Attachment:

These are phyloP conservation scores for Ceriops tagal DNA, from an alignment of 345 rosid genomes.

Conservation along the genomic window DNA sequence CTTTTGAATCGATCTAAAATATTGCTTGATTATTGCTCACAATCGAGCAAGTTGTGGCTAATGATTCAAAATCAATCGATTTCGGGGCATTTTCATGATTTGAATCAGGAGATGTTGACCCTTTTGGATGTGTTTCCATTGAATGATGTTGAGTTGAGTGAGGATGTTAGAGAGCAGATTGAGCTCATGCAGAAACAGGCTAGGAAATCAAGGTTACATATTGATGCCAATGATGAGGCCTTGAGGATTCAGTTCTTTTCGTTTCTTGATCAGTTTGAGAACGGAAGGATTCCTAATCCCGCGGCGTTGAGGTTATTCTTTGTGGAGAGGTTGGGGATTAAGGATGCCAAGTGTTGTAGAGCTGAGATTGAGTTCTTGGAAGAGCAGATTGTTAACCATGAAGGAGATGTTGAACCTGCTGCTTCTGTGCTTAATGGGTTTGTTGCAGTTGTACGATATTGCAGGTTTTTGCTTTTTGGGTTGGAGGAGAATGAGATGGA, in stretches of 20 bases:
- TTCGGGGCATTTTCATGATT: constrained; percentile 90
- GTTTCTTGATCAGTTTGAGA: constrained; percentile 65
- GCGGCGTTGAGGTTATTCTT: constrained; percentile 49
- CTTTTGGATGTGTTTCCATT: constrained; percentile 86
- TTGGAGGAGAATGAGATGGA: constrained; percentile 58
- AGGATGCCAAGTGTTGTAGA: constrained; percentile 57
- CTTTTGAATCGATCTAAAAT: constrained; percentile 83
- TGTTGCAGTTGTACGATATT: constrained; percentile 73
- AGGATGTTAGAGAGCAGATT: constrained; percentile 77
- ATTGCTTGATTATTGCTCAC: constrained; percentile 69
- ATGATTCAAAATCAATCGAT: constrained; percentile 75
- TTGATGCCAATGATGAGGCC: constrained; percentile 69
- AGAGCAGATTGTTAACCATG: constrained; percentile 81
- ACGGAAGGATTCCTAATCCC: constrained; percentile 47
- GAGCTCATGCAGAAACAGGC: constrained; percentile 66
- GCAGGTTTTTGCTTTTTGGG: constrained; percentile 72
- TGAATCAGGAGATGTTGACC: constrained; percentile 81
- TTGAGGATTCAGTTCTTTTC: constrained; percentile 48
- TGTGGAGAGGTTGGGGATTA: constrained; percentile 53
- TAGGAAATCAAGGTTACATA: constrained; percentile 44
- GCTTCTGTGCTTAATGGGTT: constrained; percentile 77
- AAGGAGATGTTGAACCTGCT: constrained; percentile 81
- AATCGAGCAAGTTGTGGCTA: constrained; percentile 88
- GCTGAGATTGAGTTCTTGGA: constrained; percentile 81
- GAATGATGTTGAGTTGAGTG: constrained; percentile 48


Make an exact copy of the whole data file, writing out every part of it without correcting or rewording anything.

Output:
These are phyloP conservation scores for Ceriops tagal DNA, from an alignment of 345 rosid genomes.

Conservation along the genomic window DNA sequence CTTTTGAATCGATCTAAAATATTGCTTGATTATTGCTCACAATCGAGCAAGTTGTGGCTAATGATTCAAAATCAATCGATTTCGGGGCATTTTCATGATTTGAATCAGGAGATGTTGACCCTTTTGGATGTGTTTCCATTGAATGATGTTGAGTTGAGTGAGGATGTTAGAGAGCAGATTGAGCTCATGCAGAAACAGGCTAGGAAATCAAGGTTACATATTGATGCCAATGATGAGGCCTTGAGGATTCAGTTCTTTTCGTTTCTTGATCAGTTTGAGAACGGAAGGATTCCTAATCCCGCGGCGTTGAGGTTATTCTTTGTGGAGAGGTTGGGGATTAAGGATGCCAAGTGTTGTAGAGCTGAGATTGAGTTCTTGGAAGAGCAGATTGTTAACCATGAAGGAGATGTTGAACCTGCTGCTTCTGTGCTTAATGGGTTTGTTGCAGTTGTACGATATTGCAGGTTTTTGCTTTTTGGGTTGGAGGAGAATGAGATGGA, in stretches of 20 bases:
- TTCGGGGCATTTTCATGATT: constrained; percentile 90
- GTTTCTTGATCAGTTTGAGA: constrained; percentile 65
- GCGGCGTTGAGGTTATTCTT: constrained; percentile 49
- CTTTTGGATGTGTTTCCATT: constrained; percentile 86
- TTGGAGGAGAATGAGATGGA: constrained; percentile 58
- AGGATGCCAAGTGTTGTAGA: constrained; percentile 57
- CTTTTGAATCGATCTAAAAT: constrained; percentile 83
- TGTTGCAGTTGTACGATATT: constrained; percentile 73
- AGGATGTTAGAGAGCAGATT: constrained; percentile 77
- ATTGCTTGATTATTGCTCAC: constrained; percentile 69
- ATGATTCAAAATCAATCGAT: constrained; percentile 75
- TTGATGCCAATGATGAGGCC: constrained; percentile 69
- AGAGCAGATTGTTAACCATG: constrained; percentile 81
- ACGGAAGGATTCCTAATCCC: constrained; percentile 47
- GAGCTCATGCAGAAACAGGC: constrained; percentile 66
- GCAGGTTTTTGCTTTTTGGG: constrained; percentile 72
- TGAATCAGGAGATGTTGACC: constrained; percentile 81
- TTGAGGATTCAGTTCTTTTC: constrained; percentile 48
- TGTGGAGAGGTTGGGGATTA: constrained; percentile 53
- TAGGAAATCAAGGTTACATA: constrained; percentile 44
- GCTTCTGTGCTTAATGGGTT: constrained; percentile 77
- AAGGAGATGTTGAACCTGCT: constrained; percentile 81
- AATCGAGCAAGTTGTGGCTA: constrained; percentile 88
- GCTGAGATTGAGTTCTTGGA: constrained; percentile 81
- GAATGATGTTGAGTTGAGTG: constrained; percentile 48